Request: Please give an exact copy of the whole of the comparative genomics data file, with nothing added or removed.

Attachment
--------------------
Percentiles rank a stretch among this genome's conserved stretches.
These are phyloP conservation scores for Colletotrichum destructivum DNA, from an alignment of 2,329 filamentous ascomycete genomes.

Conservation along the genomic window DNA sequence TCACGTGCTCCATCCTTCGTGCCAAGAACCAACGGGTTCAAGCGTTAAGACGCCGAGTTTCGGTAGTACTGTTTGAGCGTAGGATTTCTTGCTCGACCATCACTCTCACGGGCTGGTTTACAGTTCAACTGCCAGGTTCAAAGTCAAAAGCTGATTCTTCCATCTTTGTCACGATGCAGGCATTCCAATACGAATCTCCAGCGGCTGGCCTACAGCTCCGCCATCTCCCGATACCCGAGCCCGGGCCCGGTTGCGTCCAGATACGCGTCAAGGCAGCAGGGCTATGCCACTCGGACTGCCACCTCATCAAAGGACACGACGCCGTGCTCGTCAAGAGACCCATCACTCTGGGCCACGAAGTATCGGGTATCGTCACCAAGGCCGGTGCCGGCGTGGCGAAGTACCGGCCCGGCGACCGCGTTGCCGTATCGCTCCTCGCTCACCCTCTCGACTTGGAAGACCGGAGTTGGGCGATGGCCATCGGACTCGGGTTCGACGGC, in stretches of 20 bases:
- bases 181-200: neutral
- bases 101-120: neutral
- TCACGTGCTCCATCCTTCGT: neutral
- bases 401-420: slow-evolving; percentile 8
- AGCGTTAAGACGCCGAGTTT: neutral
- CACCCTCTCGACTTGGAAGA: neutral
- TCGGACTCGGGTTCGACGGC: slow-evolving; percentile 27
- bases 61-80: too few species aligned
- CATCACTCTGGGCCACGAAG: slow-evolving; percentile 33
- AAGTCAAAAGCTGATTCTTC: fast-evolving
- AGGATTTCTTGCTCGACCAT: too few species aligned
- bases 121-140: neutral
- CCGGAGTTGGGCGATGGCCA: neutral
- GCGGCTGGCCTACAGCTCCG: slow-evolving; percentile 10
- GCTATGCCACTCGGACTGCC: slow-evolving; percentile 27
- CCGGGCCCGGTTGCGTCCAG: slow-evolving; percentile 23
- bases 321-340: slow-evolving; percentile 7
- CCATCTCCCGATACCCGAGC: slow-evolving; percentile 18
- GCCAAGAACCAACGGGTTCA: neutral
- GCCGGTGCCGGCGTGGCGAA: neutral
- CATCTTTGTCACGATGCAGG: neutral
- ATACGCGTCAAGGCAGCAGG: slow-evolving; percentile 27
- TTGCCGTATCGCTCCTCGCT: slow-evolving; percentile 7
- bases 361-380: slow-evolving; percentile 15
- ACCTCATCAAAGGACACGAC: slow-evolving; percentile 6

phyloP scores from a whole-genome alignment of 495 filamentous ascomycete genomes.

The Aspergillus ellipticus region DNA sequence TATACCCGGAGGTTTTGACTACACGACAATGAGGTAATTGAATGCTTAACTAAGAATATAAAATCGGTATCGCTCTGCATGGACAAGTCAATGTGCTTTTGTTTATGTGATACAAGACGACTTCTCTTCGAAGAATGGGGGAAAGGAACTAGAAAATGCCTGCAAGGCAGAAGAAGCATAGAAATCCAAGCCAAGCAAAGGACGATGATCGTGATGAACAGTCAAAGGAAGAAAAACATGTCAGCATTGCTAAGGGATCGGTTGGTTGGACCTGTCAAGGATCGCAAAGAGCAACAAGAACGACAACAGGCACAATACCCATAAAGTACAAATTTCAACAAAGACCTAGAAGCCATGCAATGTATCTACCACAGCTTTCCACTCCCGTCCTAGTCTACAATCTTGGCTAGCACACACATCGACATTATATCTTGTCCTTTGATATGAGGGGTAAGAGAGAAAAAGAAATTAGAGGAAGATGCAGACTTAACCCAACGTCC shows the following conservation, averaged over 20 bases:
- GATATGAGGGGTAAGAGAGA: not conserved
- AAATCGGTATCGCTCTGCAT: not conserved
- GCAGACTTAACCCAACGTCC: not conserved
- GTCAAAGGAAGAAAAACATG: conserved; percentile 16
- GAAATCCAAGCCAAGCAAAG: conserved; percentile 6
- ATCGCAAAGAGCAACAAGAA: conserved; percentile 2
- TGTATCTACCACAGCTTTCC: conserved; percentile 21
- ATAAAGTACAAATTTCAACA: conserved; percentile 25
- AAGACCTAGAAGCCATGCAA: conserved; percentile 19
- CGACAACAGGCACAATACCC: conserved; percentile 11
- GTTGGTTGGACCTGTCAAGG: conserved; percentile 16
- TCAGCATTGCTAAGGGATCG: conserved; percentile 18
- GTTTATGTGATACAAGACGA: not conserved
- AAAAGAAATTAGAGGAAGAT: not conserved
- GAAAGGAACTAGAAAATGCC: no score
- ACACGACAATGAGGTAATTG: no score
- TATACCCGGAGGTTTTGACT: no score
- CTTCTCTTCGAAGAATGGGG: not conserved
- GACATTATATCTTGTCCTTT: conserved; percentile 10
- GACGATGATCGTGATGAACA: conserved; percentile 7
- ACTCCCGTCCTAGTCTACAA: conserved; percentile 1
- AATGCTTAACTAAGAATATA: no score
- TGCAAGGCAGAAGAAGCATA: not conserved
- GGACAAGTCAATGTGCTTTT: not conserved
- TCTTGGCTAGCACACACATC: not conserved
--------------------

Percentiles rank a stretch among this genome's conserved stretches.
These are phyloP conservation scores for Colletotrichum destructivum DNA, from an alignment of 2,329 filamentous ascomycete genomes.

Conservation along the genomic window DNA sequence TCACGTGCTCCATCCTTCGTGCCAAGAACCAACGGGTTCAAGCGTTAAGACGCCGAGTTTCGGTAGTACTGTTTGAGCGTAGGATTTCTTGCTCGACCATCACTCTCACGGGCTGGTTTACAGTTCAACTGCCAGGTTCAAAGTCAAAAGCTGATTCTTCCATCTTTGTCACGATGCAGGCATTCCAATACGAATCTCCAGCGGCTGGCCTACAGCTCCGCCATCTCCCGATACCCGAGCCCGGGCCCGGTTGCGTCCAGATACGCGTCAAGGCAGCAGGGCTATGCCACTCGGACTGCCACCTCATCAAAGGACACGACGCCGTGCTCGTCAAGAGACCCATCACTCTGGGCCACGAAGTATCGGGTATCGTCACCAAGGCCGGTGCCGGCGTGGCGAAGTACCGGCCCGGCGACCGCGTTGCCGTATCGCTCCTCGCTCACCCTCTCGACTTGGAAGACCGGAGTTGGGCGATGGCCATCGGACTCGGGTTCGACGGC, in stretches of 20 bases:
- bases 181-200: neutral
- bases 101-120: neutral
- TCACGTGCTCCATCCTTCGT: neutral
- bases 401-420: slow-evolving; percentile 8
- AGCGTTAAGACGCCGAGTTT: neutral
- CACCCTCTCGACTTGGAAGA: neutral
- TCGGACTCGGGTTCGACGGC: slow-evolving; percentile 27
- bases 61-80: too few species aligned
- CATCACTCTGGGCCACGAAG: slow-evolving; percentile 33
- AAGTCAAAAGCTGATTCTTC: fast-evolving
- AGGATTTCTTGCTCGACCAT: too few species aligned
- bases 121-140: neutral
- CCGGAGTTGGGCGATGGCCA: neutral
- GCGGCTGGCCTACAGCTCCG: slow-evolving; percentile 10
- GCTATGCCACTCGGACTGCC: slow-evolving; percentile 27
- CCGGGCCCGGTTGCGTCCAG: slow-evolving; percentile 23
- bases 321-340: slow-evolving; percentile 7
- CCATCTCCCGATACCCGAGC: slow-evolving; percentile 18
- GCCAAGAACCAACGGGTTCA: neutral
- GCCGGTGCCGGCGTGGCGAA: neutral
- CATCTTTGTCACGATGCAGG: neutral
- ATACGCGTCAAGGCAGCAGG: slow-evolving; percentile 27
- TTGCCGTATCGCTCCTCGCT: slow-evolving; percentile 7
- bases 361-380: slow-evolving; percentile 15
- ACCTCATCAAAGGACACGAC: slow-evolving; percentile 6

phyloP scores from a whole-genome alignment of 495 filamentous ascomycete genomes.

The Aspergillus ellipticus region DNA sequence TATACCCGGAGGTTTTGACTACACGACAATGAGGTAATTGAATGCTTAACTAAGAATATAAAATCGGTATCGCTCTGCATGGACAAGTCAATGTGCTTTTGTTTATGTGATACAAGACGACTTCTCTTCGAAGAATGGGGGAAAGGAACTAGAAAATGCCTGCAAGGCAGAAGAAGCATAGAAATCCAAGCCAAGCAAAGGACGATGATCGTGATGAACAGTCAAAGGAAGAAAAACATGTCAGCATTGCTAAGGGATCGGTTGGTTGGACCTGTCAAGGATCGCAAAGAGCAACAAGAACGACAACAGGCACAATACCCATAAAGTACAAATTTCAACAAAGACCTAGAAGCCATGCAATGTATCTACCACAGCTTTCCACTCCCGTCCTAGTCTACAATCTTGGCTAGCACACACATCGACATTATATCTTGTCCTTTGATATGAGGGGTAAGAGAGAAAAAGAAATTAGAGGAAGATGCAGACTTAACCCAACGTCC shows the following conservation, averaged over 20 bases:
- GATATGAGGGGTAAGAGAGA: not conserved
- AAATCGGTATCGCTCTGCAT: not conserved
- GCAGACTTAACCCAACGTCC: not conserved
- GTCAAAGGAAGAAAAACATG: conserved; percentile 16
- GAAATCCAAGCCAAGCAAAG: conserved; percentile 6
- ATCGCAAAGAGCAACAAGAA: conserved; percentile 2
- TGTATCTACCACAGCTTTCC: conserved; percentile 21
- ATAAAGTACAAATTTCAACA: conserved; percentile 25
- AAGACCTAGAAGCCATGCAA: conserved; percentile 19
- CGACAACAGGCACAATACCC: conserved; percentile 11
- GTTGGTTGGACCTGTCAAGG: conserved; percentile 16
- TCAGCATTGCTAAGGGATCG: conserved; percentile 18
- GTTTATGTGATACAAGACGA: not conserved
- AAAAGAAATTAGAGGAAGAT: not conserved
- GAAAGGAACTAGAAAATGCC: no score
- ACACGACAATGAGGTAATTG: no score
- TATACCCGGAGGTTTTGACT: no score
- CTTCTCTTCGAAGAATGGGG: not conserved
- GACATTATATCTTGTCCTTT: conserved; percentile 10
- GACGATGATCGTGATGAACA: conserved; percentile 7
- ACTCCCGTCCTAGTCTACAA: conserved; percentile 1
- AATGCTTAACTAAGAATATA: no score
- TGCAAGGCAGAAGAAGCATA: not conserved
- GGACAAGTCAATGTGCTTTT: not conserved
- TCTTGGCTAGCACACACATC: not conserved